Gov. Tom Wolf attacked the Legislature's Republican majority leaders on Tuesday as "the only thing standing between us and a real budget'' as a state government stalemate nears its fourth month and he prepares to veto a GOP-engineered short-term spending plan.
The first-term Democrat defended his planned veto and his stance in negotiations as seeking a sound, long-term fiscal path versus a series of flawed, Washington, D.C.-style short-term fixes. The stoppage of state aid has resulted in layoffs and huge borrowing costs as school districts, counties and nonprofit social services organizations search for ways to scrape by.
"I think the only thing standing between us and a real budget are Republican leaders,'' Wolf said Tuesday during a regularly scheduled appearance on Pittsburgh radio station KDKA-AM. "There are many Republican members who don't want to have Washington be imported into Harrisburg. They want us to get a real budget, they want us to pay our bills, and they want to invest in the things we have to invest in.''
On Friday, Republican leaders said for the first time that they would allow a floor vote on a budget package that includes an income or sales tax increase if Democrats can secure enough support to pass it.
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Face-to-face talks between Wolf and top Republican lawmakers ended Monday afternoon without any breakthroughs but were expected to continue Tuesday.
Wolf has sought a multibillion-dollar tax increase that he says is necessary to wipe out the GOP's funding cuts for schools and human services enacted under his Republican predecessor, Tom Corbett, and to eliminate a long-term budget deficit. He also wants measures to cut residential school property taxes and impose a severance tax on the natural gas industry similar to one imposed by other major gas-producing states.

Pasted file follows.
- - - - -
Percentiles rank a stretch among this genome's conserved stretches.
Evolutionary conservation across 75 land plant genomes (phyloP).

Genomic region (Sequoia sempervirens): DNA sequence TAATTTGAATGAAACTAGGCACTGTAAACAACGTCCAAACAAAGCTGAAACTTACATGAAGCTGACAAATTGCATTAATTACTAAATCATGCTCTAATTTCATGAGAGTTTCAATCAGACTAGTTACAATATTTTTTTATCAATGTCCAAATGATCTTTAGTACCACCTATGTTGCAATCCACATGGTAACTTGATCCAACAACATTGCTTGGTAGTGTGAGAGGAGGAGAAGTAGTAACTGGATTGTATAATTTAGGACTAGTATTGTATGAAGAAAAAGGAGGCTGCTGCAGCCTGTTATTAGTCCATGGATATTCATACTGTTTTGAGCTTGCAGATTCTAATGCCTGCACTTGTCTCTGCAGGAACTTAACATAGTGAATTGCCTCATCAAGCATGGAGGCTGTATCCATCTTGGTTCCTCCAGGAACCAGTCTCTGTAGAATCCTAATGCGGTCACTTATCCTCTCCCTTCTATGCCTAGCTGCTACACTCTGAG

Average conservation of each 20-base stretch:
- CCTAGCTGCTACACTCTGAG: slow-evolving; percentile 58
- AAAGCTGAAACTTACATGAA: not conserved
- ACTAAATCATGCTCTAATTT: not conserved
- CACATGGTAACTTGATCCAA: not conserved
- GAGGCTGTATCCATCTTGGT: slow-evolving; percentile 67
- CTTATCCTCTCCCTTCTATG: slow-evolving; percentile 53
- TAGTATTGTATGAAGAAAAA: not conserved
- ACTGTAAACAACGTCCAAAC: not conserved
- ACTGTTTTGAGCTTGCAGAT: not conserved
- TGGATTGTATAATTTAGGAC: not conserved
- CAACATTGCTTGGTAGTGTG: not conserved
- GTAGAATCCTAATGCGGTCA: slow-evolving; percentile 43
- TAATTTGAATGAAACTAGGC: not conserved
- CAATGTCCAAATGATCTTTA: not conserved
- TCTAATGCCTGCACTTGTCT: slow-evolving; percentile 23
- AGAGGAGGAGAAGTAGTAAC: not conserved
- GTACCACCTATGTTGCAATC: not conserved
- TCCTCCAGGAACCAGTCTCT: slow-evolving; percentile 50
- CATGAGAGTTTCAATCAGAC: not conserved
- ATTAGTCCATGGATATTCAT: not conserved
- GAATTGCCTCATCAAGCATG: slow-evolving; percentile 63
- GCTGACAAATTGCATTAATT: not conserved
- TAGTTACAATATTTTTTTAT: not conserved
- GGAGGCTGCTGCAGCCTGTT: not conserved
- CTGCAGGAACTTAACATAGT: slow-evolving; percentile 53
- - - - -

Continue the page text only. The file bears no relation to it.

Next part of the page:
"I don't think that's too much to ask, because if we don't get those things we're not going to have a state worth living in,'' Wolf said Tuesday.
Stephen Miskin, a spokesman for House Majority Leader Dave Reed, R-Indiana, said people can't afford the tax increases that Wolf wants. Wolf has rejected the Republicans' reasonable and responsible spending plans so that he can hold schools and social services hostage in budget negotiations, Miskin said.
"He's not a person who is working to compromise,'' he said. "He just wants everybody to agree with him and not everybody does.''
Republican leaders have not agreed to a budget plan that includes any sort of tax increase. Instead, they have pressed Wolf to overhaul benefits in the state's two big public employee pension systems and to privatize the state-controlled wine and liquor store system.
Wolf insists he offered "historic'' compromise proposals on both pension benefits and the wine and liquor store system earlier this month. Republicans have criticized both proposals as not far-reaching enough.
"I'm willing to compromise,'' Wolf said Tuesday. "I understand we have divided government. What I don't understand is people who don't want to govern at all.''
He went on to say that he "cannot concede to people who just want to blow things up'' and characterized the stalemate as a contest over "whether we want to govern ourselves or not.''
Wolf reaffirmed that he plans to veto a short-term spending bill approved earlier this month by GOP majorities in the House and Senate and delivered to his office late in the day Monday. The $11 billion proposal would cover government costs incurred between July 1 and Nov. 1 and release billions in federal dollars.